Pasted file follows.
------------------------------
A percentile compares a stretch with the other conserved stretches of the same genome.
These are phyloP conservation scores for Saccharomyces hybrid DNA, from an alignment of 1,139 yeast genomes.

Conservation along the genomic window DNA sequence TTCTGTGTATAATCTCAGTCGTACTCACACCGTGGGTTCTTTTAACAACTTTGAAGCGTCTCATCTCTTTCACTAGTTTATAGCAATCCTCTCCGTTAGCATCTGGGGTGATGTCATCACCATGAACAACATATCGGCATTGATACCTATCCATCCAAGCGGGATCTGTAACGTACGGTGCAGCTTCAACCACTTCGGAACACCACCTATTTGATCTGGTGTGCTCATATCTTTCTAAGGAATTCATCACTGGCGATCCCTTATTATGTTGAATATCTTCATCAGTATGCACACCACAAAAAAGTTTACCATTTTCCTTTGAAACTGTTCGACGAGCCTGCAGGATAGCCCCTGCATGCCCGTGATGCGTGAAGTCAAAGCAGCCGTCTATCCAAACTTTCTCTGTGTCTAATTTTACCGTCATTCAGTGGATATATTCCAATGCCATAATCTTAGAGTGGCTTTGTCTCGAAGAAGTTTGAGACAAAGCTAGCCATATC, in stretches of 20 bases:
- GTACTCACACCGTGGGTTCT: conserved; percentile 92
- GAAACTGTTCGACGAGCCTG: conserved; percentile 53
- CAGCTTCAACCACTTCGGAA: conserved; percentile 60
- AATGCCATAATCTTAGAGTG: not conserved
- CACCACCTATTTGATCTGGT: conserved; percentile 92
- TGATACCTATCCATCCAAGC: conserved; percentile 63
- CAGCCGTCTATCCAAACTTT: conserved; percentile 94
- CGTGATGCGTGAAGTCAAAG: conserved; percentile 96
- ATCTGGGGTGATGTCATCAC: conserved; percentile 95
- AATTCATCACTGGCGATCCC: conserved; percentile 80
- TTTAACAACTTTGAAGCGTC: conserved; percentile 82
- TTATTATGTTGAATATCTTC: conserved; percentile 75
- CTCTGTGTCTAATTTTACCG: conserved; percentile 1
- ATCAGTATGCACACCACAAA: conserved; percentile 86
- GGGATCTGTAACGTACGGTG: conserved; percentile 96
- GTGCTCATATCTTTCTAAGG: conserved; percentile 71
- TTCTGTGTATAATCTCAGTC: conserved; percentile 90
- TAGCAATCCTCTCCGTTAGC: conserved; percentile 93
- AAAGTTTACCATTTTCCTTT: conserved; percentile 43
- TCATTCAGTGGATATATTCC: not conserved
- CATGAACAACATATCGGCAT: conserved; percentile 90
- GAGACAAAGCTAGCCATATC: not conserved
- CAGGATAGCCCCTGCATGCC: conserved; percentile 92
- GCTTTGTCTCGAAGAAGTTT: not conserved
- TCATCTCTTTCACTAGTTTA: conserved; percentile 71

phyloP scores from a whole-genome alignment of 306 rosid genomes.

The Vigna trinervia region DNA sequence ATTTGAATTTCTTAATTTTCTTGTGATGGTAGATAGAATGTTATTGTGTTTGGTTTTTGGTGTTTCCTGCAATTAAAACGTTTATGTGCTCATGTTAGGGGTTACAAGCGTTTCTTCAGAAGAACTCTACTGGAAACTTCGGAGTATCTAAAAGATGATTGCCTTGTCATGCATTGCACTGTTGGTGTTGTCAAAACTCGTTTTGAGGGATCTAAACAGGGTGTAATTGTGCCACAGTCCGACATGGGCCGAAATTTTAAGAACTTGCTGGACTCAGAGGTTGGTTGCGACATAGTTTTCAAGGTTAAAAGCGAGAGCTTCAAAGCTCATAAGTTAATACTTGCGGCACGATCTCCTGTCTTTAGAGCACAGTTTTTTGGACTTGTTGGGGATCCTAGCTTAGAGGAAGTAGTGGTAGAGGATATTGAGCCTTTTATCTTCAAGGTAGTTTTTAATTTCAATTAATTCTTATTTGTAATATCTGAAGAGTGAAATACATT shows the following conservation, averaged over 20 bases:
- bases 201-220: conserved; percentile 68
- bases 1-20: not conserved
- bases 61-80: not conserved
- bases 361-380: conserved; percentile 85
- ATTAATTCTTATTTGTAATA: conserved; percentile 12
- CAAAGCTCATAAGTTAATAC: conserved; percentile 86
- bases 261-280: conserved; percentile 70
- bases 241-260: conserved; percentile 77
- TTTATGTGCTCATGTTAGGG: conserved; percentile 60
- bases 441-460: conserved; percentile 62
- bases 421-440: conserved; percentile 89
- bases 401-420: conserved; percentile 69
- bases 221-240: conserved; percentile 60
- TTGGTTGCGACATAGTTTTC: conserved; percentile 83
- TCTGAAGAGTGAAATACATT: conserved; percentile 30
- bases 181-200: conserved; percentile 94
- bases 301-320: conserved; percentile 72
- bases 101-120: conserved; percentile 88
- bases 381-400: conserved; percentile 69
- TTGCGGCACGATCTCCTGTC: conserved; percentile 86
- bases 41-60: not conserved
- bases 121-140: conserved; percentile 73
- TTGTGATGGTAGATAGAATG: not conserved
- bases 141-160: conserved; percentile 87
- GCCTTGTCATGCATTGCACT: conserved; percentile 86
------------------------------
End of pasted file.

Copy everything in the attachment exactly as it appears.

A percentile compares a stretch with the other conserved stretches of the same genome.
These are phyloP conservation scores for Saccharomyces hybrid DNA, from an alignment of 1,139 yeast genomes.

Conservation along the genomic window DNA sequence TTCTGTGTATAATCTCAGTCGTACTCACACCGTGGGTTCTTTTAACAACTTTGAAGCGTCTCATCTCTTTCACTAGTTTATAGCAATCCTCTCCGTTAGCATCTGGGGTGATGTCATCACCATGAACAACATATCGGCATTGATACCTATCCATCCAAGCGGGATCTGTAACGTACGGTGCAGCTTCAACCACTTCGGAACACCACCTATTTGATCTGGTGTGCTCATATCTTTCTAAGGAATTCATCACTGGCGATCCCTTATTATGTTGAATATCTTCATCAGTATGCACACCACAAAAAAGTTTACCATTTTCCTTTGAAACTGTTCGACGAGCCTGCAGGATAGCCCCTGCATGCCCGTGATGCGTGAAGTCAAAGCAGCCGTCTATCCAAACTTTCTCTGTGTCTAATTTTACCGTCATTCAGTGGATATATTCCAATGCCATAATCTTAGAGTGGCTTTGTCTCGAAGAAGTTTGAGACAAAGCTAGCCATATC, in stretches of 20 bases:
- GTACTCACACCGTGGGTTCT: conserved; percentile 92
- GAAACTGTTCGACGAGCCTG: conserved; percentile 53
- CAGCTTCAACCACTTCGGAA: conserved; percentile 60
- AATGCCATAATCTTAGAGTG: not conserved
- CACCACCTATTTGATCTGGT: conserved; percentile 92
- TGATACCTATCCATCCAAGC: conserved; percentile 63
- CAGCCGTCTATCCAAACTTT: conserved; percentile 94
- CGTGATGCGTGAAGTCAAAG: conserved; percentile 96
- ATCTGGGGTGATGTCATCAC: conserved; percentile 95
- AATTCATCACTGGCGATCCC: conserved; percentile 80
- TTTAACAACTTTGAAGCGTC: conserved; percentile 82
- TTATTATGTTGAATATCTTC: conserved; percentile 75
- CTCTGTGTCTAATTTTACCG: conserved; percentile 1
- ATCAGTATGCACACCACAAA: conserved; percentile 86
- GGGATCTGTAACGTACGGTG: conserved; percentile 96
- GTGCTCATATCTTTCTAAGG: conserved; percentile 71
- TTCTGTGTATAATCTCAGTC: conserved; percentile 90
- TAGCAATCCTCTCCGTTAGC: conserved; percentile 93
- AAAGTTTACCATTTTCCTTT: conserved; percentile 43
- TCATTCAGTGGATATATTCC: not conserved
- CATGAACAACATATCGGCAT: conserved; percentile 90
- GAGACAAAGCTAGCCATATC: not conserved
- CAGGATAGCCCCTGCATGCC: conserved; percentile 92
- GCTTTGTCTCGAAGAAGTTT: not conserved
- TCATCTCTTTCACTAGTTTA: conserved; percentile 71

phyloP scores from a whole-genome alignment of 306 rosid genomes.

The Vigna trinervia region DNA sequence ATTTGAATTTCTTAATTTTCTTGTGATGGTAGATAGAATGTTATTGTGTTTGGTTTTTGGTGTTTCCTGCAATTAAAACGTTTATGTGCTCATGTTAGGGGTTACAAGCGTTTCTTCAGAAGAACTCTACTGGAAACTTCGGAGTATCTAAAAGATGATTGCCTTGTCATGCATTGCACTGTTGGTGTTGTCAAAACTCGTTTTGAGGGATCTAAACAGGGTGTAATTGTGCCACAGTCCGACATGGGCCGAAATTTTAAGAACTTGCTGGACTCAGAGGTTGGTTGCGACATAGTTTTCAAGGTTAAAAGCGAGAGCTTCAAAGCTCATAAGTTAATACTTGCGGCACGATCTCCTGTCTTTAGAGCACAGTTTTTTGGACTTGTTGGGGATCCTAGCTTAGAGGAAGTAGTGGTAGAGGATATTGAGCCTTTTATCTTCAAGGTAGTTTTTAATTTCAATTAATTCTTATTTGTAATATCTGAAGAGTGAAATACATT shows the following conservation, averaged over 20 bases:
- bases 201-220: conserved; percentile 68
- bases 1-20: not conserved
- bases 61-80: not conserved
- bases 361-380: conserved; percentile 85
- ATTAATTCTTATTTGTAATA: conserved; percentile 12
- CAAAGCTCATAAGTTAATAC: conserved; percentile 86
- bases 261-280: conserved; percentile 70
- bases 241-260: conserved; percentile 77
- TTTATGTGCTCATGTTAGGG: conserved; percentile 60
- bases 441-460: conserved; percentile 62
- bases 421-440: conserved; percentile 89
- bases 401-420: conserved; percentile 69
- bases 221-240: conserved; percentile 60
- TTGGTTGCGACATAGTTTTC: conserved; percentile 83
- TCTGAAGAGTGAAATACATT: conserved; percentile 30
- bases 181-200: conserved; percentile 94
- bases 301-320: conserved; percentile 72
- bases 101-120: conserved; percentile 88
- bases 381-400: conserved; percentile 69
- TTGCGGCACGATCTCCTGTC: conserved; percentile 86
- bases 41-60: not conserved
- bases 121-140: conserved; percentile 73
- TTGTGATGGTAGATAGAATG: not conserved
- bases 141-160: conserved; percentile 87
- GCCTTGTCATGCATTGCACT: conserved; percentile 86